Oxidative stress experiments

Malondialdehyde (MDA) concentration was determined as a biomarker for oxidative stress. To measure MDA concentration, leaf samples from plants grown at 200-mM NaCl were ground in 5 ml of 0.1% trichlor acetic acid (TCA) and mixed with 5 ml of 0.5% thiobarbituric acid. The samples were then boiled for 10 min, cooled down to room temperature and centrifuged at 1,200 × g. The cleared supernatant was analyzed by monitoring the difference in absorbance at A532 and A600. For oxidative damage experiments, leaf disks of 1.5-cm diameter were excised from healthy and fully expanded leaves of two-month-old tobacco plants. The disks were floated in a 10-ml solution with different concentrations of H2O2 or water (control) for 72 h. Chlorophyll a and b concentrations were measured as described previously (Lichtenthaler 1987). The treatment was carried out with continuous white light at 25 ± 2°C. The experiment was repeated at least three times.

Enzyme assays and protein determination

Enzyme assays were carried out spectrophotometrically using a nucleic acid and protein analyzer (Du 640, Beckman Coulter). One-month-old seedlings were treated with H2O or 1% H2O2 for 12 h, and ground in extraction buffer (1 mM ascorbate in 50-mM potassium phosphate buffer, pH 7.8) at a ratio of 0.1 g leaf material/1 ml ice-cold extraction buffer. The slurry was transferred to a centrifuge tube and centrifuged at 20,000 × g at 4°C for 20 min. The supernatant was used for enzyme activity assays and total protein determination as described previously (Badawi 2004; Bradford 1976). Ascorbate peroxidase (APX) activity was determined by measuring the rate of ascorbate oxidation at A290 in a 100-μl-reaction mixture (1-mM EDTA in 50-mM potassium phosphate buffer, pH 7.8, 0.2-mM ascorbate, 20-mM H2O2 and 5-μl soluble protein extract). APX activity is expressed as micromoles of ascorbate oxidized per minute per milligram of protein. Catalase (CAT) activity was measured by monitoring the decrease in absorbance at A240 caused by the disappearance of H2O2 in a 100-μl-reaction mixture (1-mM EDTA in 50-mM potassium phosphate buffer, pH 7.8, 20-mM H2O2 and 5-μl protein extract). The activity of superoxide dismutase (SOD) was measured at A560, in a 3-ml reaction mixture (13.05-mM dl-methionine, 0.1-μM EDTA, 0.075-mM Nitro Blue tetrazolium chloride and 2-μM riboflavin in 50-mM phosphate buffered saline, pH 7.8, and 100-μl protein extract).

Whole plant drought tolerance test

Wild type and transgenic plant seeds were surface sterilized as described above. Seedlings germinated on MS medium were transplanted to soil. After two months, healthy plants of the same size and age were pooled into two groups. For the first group (12 individual plants, each grown in a 6.5-inch pot), plants were irrigated with 60 g/l PEG-6000 to simulate drought stress. After 21 days, the plants were photographed. Simultaneously, plants of the second group were subjected to drought stress by omitting watering. After three weeks, the plants were re-hydrated and observed for recovery. Photos were taken 21 days after initiation of the stress treatment. The relative humidity was maintained at ∼60%. The experiments were repeated twice with three replicates in each experiment.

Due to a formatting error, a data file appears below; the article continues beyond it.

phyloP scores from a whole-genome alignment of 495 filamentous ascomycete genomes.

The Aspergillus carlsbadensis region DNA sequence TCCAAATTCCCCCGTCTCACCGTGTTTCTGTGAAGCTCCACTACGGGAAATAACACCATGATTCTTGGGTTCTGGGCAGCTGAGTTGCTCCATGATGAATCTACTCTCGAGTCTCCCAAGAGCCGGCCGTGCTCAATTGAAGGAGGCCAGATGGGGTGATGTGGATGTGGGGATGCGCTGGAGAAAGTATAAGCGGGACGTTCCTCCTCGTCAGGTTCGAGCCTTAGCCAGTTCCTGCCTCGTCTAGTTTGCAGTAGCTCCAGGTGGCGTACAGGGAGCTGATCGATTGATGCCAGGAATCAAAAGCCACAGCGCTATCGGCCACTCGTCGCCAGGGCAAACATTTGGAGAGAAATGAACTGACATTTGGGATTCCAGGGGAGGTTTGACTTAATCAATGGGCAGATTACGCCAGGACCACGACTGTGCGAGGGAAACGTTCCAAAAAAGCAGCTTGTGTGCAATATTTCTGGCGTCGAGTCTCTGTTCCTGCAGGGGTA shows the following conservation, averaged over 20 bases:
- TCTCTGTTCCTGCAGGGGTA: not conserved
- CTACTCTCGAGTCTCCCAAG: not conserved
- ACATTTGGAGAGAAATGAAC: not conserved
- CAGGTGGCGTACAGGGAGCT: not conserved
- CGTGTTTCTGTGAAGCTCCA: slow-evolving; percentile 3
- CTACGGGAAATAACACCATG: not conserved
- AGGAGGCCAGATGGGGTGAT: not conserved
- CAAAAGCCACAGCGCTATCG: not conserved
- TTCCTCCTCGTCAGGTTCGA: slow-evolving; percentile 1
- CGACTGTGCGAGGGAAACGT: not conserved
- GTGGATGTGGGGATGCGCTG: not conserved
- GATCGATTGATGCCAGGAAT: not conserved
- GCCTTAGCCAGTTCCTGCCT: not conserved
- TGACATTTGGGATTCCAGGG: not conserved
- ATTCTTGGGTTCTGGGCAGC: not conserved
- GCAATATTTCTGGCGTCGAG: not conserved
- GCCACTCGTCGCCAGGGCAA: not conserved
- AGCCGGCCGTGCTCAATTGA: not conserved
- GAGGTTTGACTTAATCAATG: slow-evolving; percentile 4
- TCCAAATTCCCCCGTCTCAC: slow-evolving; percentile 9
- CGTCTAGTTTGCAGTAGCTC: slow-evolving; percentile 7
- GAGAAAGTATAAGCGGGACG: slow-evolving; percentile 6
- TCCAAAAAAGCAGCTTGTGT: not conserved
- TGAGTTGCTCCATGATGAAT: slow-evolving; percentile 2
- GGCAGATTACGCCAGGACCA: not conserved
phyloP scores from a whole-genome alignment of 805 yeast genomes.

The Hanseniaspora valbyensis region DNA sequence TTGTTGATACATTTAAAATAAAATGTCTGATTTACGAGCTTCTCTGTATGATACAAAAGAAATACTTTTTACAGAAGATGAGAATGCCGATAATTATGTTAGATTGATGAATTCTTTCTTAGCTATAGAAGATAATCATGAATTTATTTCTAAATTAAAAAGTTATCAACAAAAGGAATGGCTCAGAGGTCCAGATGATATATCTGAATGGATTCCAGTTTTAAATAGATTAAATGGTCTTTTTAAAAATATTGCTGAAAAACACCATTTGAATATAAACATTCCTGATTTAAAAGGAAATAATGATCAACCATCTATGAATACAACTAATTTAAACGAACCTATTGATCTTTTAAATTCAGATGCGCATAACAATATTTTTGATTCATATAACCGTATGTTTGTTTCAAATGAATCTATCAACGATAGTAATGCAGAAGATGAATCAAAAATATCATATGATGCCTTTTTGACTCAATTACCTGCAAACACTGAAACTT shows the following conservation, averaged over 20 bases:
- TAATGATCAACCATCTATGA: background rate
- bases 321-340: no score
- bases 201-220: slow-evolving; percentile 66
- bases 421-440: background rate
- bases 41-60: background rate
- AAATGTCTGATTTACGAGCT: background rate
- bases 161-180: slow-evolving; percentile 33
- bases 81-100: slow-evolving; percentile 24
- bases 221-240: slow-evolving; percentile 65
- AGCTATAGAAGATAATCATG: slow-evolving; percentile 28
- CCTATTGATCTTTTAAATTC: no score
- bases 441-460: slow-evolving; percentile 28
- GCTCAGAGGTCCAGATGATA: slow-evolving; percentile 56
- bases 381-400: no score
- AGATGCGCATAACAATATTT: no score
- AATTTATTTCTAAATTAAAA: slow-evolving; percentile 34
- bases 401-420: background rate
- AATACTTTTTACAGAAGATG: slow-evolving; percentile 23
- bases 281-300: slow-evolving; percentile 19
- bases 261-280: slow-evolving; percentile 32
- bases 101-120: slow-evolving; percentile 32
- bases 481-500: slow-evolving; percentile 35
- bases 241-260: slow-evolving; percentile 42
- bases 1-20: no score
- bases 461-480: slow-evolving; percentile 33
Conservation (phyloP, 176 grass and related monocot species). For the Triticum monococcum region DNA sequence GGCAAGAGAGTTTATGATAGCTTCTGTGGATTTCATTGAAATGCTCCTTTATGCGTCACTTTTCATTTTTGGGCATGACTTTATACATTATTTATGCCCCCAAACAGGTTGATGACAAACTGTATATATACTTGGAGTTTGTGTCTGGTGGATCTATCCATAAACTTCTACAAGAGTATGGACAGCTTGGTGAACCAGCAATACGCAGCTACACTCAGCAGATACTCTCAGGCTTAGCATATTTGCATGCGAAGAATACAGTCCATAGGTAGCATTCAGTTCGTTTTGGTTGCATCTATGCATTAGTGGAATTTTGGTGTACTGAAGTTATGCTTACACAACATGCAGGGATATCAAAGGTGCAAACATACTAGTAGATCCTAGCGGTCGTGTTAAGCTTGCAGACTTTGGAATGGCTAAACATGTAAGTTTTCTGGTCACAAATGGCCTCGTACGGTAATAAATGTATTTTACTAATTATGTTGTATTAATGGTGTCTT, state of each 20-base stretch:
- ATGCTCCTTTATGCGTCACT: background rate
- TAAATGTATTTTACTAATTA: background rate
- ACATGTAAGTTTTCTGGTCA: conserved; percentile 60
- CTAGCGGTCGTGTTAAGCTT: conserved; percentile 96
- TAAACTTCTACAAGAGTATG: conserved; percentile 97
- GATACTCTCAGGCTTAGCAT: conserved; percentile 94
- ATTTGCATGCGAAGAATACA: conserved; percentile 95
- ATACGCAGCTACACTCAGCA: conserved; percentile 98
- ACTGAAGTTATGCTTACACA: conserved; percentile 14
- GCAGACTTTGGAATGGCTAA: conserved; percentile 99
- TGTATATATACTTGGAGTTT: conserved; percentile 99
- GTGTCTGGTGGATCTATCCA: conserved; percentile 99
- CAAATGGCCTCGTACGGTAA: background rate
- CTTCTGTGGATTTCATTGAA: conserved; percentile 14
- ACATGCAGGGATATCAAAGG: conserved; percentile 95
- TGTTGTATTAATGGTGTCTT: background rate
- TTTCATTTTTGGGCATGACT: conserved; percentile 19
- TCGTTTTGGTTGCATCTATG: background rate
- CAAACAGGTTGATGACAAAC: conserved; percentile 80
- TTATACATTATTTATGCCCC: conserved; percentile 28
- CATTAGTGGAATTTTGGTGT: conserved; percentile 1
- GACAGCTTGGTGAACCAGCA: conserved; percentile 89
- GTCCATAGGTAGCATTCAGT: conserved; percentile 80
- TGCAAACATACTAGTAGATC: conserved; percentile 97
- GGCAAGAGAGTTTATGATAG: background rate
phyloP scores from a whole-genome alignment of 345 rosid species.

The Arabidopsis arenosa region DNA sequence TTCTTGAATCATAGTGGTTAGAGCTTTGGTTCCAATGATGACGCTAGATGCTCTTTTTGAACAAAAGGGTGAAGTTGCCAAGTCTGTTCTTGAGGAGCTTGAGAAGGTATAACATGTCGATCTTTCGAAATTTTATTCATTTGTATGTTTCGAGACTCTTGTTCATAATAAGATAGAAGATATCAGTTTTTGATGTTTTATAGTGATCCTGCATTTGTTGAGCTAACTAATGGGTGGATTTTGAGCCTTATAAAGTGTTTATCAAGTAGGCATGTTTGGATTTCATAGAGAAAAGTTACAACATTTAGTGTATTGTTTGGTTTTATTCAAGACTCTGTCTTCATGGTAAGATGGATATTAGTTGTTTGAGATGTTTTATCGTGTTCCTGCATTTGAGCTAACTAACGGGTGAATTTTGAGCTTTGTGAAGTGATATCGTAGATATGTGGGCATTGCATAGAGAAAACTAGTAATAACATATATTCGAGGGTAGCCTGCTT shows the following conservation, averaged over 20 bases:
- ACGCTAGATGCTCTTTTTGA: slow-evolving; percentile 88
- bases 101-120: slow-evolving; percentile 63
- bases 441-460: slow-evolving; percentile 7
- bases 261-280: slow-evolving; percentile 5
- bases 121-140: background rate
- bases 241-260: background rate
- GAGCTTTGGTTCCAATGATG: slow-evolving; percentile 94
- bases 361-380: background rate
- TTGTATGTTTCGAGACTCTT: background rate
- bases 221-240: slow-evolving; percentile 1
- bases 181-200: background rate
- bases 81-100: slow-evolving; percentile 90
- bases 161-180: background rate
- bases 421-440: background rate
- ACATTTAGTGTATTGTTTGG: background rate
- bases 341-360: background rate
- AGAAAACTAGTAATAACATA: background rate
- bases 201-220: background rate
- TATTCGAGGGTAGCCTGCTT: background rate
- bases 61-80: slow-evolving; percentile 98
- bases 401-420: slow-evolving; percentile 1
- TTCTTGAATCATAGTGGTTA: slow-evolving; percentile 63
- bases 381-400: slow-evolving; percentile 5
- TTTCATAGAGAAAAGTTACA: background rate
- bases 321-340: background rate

Freezing tolerance test

Three-week-old seedlings of wild type and transgenic plants grown on MS medium were cultured at 4°C for one day under long day condition (16-h light/8-h dark). After cold acclimation, the plants were left at −20°C for 1 or 2 h, transferred immediately to 4°C for another 12 h (overnight). Subsequently, plants were kept in the greenhouse at 25°C and observed further. Photographs were taken seven days after initiation of the recovery growth in the greenhouse.

Determination of proline concentration

Four-week-old seedlings grown on MS medium were transferred onto filter paper in a Petri dish saturated with 100- or 200-mM NaCl, incubated at 25 ± 2°C for 24 h under continuous white light. After the treatment, proline content was determined as described previously (Bates and Waldren 1973).

Western blot analysis

Leaves from either Arabidopsis or tobacco plants were ground in liquid N2 and suspended in 1.5 ml of 30 mM potassium phosphate buffer (pH 7.5) containing 40-mM NaCl and 3-mM dithiothreitol (Powell 1986). Homogenates were centrifuged for 5 min at 12,000 × g. Supernatants were transferred to new tubes, and protein concentrations were determined as described previously (Bradford 1976). A 10-μg sample of total protein was mixed with loading buffer, boiled for 3 min, and size-fractionated through electrophoresis in a 12.5% SDS polyacrylamide gel. Separated proteins were transferred to a PVDF membrane (Millipore Corporation) according to the manufacturer’s instructions. A polyclonal antibody against AtIpk2β protein purified from recombinant E. coli was raised in rabbits. Antiserum was purified by IgG affinity purification. The anti-AtIpk2β antiserum was used at a 1:5,000 dilution in TBST. Peroxidase-labeled affinity purified secondary antibody isolated from a pool of serum from goats immunized with purified rabbit IgG was used at a 1:1,000 dilution in TBST (KPL Corporation).

Stress gene expression analysis using reverse transcription PCR